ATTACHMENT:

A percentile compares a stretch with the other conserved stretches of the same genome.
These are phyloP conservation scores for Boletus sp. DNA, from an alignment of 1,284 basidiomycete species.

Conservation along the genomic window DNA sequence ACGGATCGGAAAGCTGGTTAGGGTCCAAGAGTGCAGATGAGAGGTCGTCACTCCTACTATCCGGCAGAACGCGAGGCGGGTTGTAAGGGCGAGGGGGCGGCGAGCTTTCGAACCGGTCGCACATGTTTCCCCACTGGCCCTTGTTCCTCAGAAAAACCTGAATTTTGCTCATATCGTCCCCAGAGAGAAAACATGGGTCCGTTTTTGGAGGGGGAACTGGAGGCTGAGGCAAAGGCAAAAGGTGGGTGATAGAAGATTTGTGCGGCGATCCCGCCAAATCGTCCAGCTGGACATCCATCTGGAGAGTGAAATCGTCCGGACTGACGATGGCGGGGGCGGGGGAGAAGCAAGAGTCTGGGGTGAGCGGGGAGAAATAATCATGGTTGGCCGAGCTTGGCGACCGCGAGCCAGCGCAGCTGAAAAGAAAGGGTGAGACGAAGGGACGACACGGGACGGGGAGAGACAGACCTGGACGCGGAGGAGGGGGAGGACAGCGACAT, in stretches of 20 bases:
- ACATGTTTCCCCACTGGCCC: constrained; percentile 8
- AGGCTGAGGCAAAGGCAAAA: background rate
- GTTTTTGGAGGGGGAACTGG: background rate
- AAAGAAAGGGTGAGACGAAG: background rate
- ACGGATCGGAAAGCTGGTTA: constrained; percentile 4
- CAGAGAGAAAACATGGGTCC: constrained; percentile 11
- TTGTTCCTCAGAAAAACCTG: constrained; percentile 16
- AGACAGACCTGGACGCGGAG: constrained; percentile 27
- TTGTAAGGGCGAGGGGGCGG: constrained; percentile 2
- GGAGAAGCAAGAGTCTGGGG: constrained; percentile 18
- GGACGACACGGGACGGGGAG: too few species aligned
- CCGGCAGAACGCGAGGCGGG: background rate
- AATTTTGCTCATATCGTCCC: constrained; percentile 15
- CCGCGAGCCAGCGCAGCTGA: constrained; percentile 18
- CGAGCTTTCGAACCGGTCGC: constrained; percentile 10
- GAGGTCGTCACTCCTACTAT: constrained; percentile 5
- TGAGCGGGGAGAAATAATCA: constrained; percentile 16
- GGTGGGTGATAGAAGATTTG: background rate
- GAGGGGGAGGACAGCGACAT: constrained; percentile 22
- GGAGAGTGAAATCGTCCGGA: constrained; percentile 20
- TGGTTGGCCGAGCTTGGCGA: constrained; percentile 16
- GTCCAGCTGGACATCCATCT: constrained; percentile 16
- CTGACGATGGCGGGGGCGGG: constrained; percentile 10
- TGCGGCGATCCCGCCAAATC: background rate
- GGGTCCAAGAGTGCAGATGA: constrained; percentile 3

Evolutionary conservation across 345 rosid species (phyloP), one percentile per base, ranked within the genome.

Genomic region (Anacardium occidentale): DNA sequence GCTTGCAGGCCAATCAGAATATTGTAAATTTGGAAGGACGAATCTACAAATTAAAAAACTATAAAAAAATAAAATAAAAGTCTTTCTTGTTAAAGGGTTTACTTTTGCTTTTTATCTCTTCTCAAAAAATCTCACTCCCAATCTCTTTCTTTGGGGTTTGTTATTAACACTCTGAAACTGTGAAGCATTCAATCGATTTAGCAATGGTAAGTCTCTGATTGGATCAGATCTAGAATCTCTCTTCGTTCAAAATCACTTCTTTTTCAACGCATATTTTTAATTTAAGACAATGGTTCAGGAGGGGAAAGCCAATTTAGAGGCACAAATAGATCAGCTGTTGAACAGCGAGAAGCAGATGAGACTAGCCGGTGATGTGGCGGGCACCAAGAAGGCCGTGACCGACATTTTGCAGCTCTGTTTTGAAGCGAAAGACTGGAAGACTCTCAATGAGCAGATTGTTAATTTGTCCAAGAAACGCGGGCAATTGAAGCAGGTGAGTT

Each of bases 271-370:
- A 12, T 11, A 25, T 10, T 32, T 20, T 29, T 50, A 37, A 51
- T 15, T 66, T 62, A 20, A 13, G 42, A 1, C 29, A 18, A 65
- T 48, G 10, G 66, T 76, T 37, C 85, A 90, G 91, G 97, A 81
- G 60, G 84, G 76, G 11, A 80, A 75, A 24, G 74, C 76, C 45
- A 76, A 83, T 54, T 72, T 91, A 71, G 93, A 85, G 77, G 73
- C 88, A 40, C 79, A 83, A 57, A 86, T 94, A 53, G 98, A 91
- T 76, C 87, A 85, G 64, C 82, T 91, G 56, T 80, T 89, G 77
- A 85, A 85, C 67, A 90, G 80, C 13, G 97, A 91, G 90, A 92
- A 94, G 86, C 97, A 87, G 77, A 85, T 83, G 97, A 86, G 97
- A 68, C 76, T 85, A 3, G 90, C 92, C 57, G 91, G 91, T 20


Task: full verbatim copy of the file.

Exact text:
A percentile compares a stretch with the other conserved stretches of the same genome.
These are phyloP conservation scores for Boletus sp. DNA, from an alignment of 1,284 basidiomycete species.

Conservation along the genomic window DNA sequence ACGGATCGGAAAGCTGGTTAGGGTCCAAGAGTGCAGATGAGAGGTCGTCACTCCTACTATCCGGCAGAACGCGAGGCGGGTTGTAAGGGCGAGGGGGCGGCGAGCTTTCGAACCGGTCGCACATGTTTCCCCACTGGCCCTTGTTCCTCAGAAAAACCTGAATTTTGCTCATATCGTCCCCAGAGAGAAAACATGGGTCCGTTTTTGGAGGGGGAACTGGAGGCTGAGGCAAAGGCAAAAGGTGGGTGATAGAAGATTTGTGCGGCGATCCCGCCAAATCGTCCAGCTGGACATCCATCTGGAGAGTGAAATCGTCCGGACTGACGATGGCGGGGGCGGGGGAGAAGCAAGAGTCTGGGGTGAGCGGGGAGAAATAATCATGGTTGGCCGAGCTTGGCGACCGCGAGCCAGCGCAGCTGAAAAGAAAGGGTGAGACGAAGGGACGACACGGGACGGGGAGAGACAGACCTGGACGCGGAGGAGGGGGAGGACAGCGACAT, in stretches of 20 bases:
- ACATGTTTCCCCACTGGCCC: constrained; percentile 8
- AGGCTGAGGCAAAGGCAAAA: background rate
- GTTTTTGGAGGGGGAACTGG: background rate
- AAAGAAAGGGTGAGACGAAG: background rate
- ACGGATCGGAAAGCTGGTTA: constrained; percentile 4
- CAGAGAGAAAACATGGGTCC: constrained; percentile 11
- TTGTTCCTCAGAAAAACCTG: constrained; percentile 16
- AGACAGACCTGGACGCGGAG: constrained; percentile 27
- TTGTAAGGGCGAGGGGGCGG: constrained; percentile 2
- GGAGAAGCAAGAGTCTGGGG: constrained; percentile 18
- GGACGACACGGGACGGGGAG: too few species aligned
- CCGGCAGAACGCGAGGCGGG: background rate
- AATTTTGCTCATATCGTCCC: constrained; percentile 15
- CCGCGAGCCAGCGCAGCTGA: constrained; percentile 18
- CGAGCTTTCGAACCGGTCGC: constrained; percentile 10
- GAGGTCGTCACTCCTACTAT: constrained; percentile 5
- TGAGCGGGGAGAAATAATCA: constrained; percentile 16
- GGTGGGTGATAGAAGATTTG: background rate
- GAGGGGGAGGACAGCGACAT: constrained; percentile 22
- GGAGAGTGAAATCGTCCGGA: constrained; percentile 20
- TGGTTGGCCGAGCTTGGCGA: constrained; percentile 16
- GTCCAGCTGGACATCCATCT: constrained; percentile 16
- CTGACGATGGCGGGGGCGGG: constrained; percentile 10
- TGCGGCGATCCCGCCAAATC: background rate
- GGGTCCAAGAGTGCAGATGA: constrained; percentile 3

Evolutionary conservation across 345 rosid species (phyloP), one percentile per base, ranked within the genome.

Genomic region (Anacardium occidentale): DNA sequence GCTTGCAGGCCAATCAGAATATTGTAAATTTGGAAGGACGAATCTACAAATTAAAAAACTATAAAAAAATAAAATAAAAGTCTTTCTTGTTAAAGGGTTTACTTTTGCTTTTTATCTCTTCTCAAAAAATCTCACTCCCAATCTCTTTCTTTGGGGTTTGTTATTAACACTCTGAAACTGTGAAGCATTCAATCGATTTAGCAATGGTAAGTCTCTGATTGGATCAGATCTAGAATCTCTCTTCGTTCAAAATCACTTCTTTTTCAACGCATATTTTTAATTTAAGACAATGGTTCAGGAGGGGAAAGCCAATTTAGAGGCACAAATAGATCAGCTGTTGAACAGCGAGAAGCAGATGAGACTAGCCGGTGATGTGGCGGGCACCAAGAAGGCCGTGACCGACATTTTGCAGCTCTGTTTTGAAGCGAAAGACTGGAAGACTCTCAATGAGCAGATTGTTAATTTGTCCAAGAAACGCGGGCAATTGAAGCAGGTGAGTT

Each of bases 271-370:
- A 12, T 11, A 25, T 10, T 32, T 20, T 29, T 50, A 37, A 51
- T 15, T 66, T 62, A 20, A 13, G 42, A 1, C 29, A 18, A 65
- T 48, G 10, G 66, T 76, T 37, C 85, A 90, G 91, G 97, A 81
- G 60, G 84, G 76, G 11, A 80, A 75, A 24, G 74, C 76, C 45
- A 76, A 83, T 54, T 72, T 91, A 71, G 93, A 85, G 77, G 73
- C 88, A 40, C 79, A 83, A 57, A 86, T 94, A 53, G 98, A 91
- T 76, C 87, A 85, G 64, C 82, T 91, G 56, T 80, T 89, G 77
- A 85, A 85, C 67, A 90, G 80, C 13, G 97, A 91, G 90, A 92
- A 94, G 86, C 97, A 87, G 77, A 85, T 83, G 97, A 86, G 97
- A 68, C 76, T 85, A 3, G 90, C 92, C 57, G 91, G 91, T 20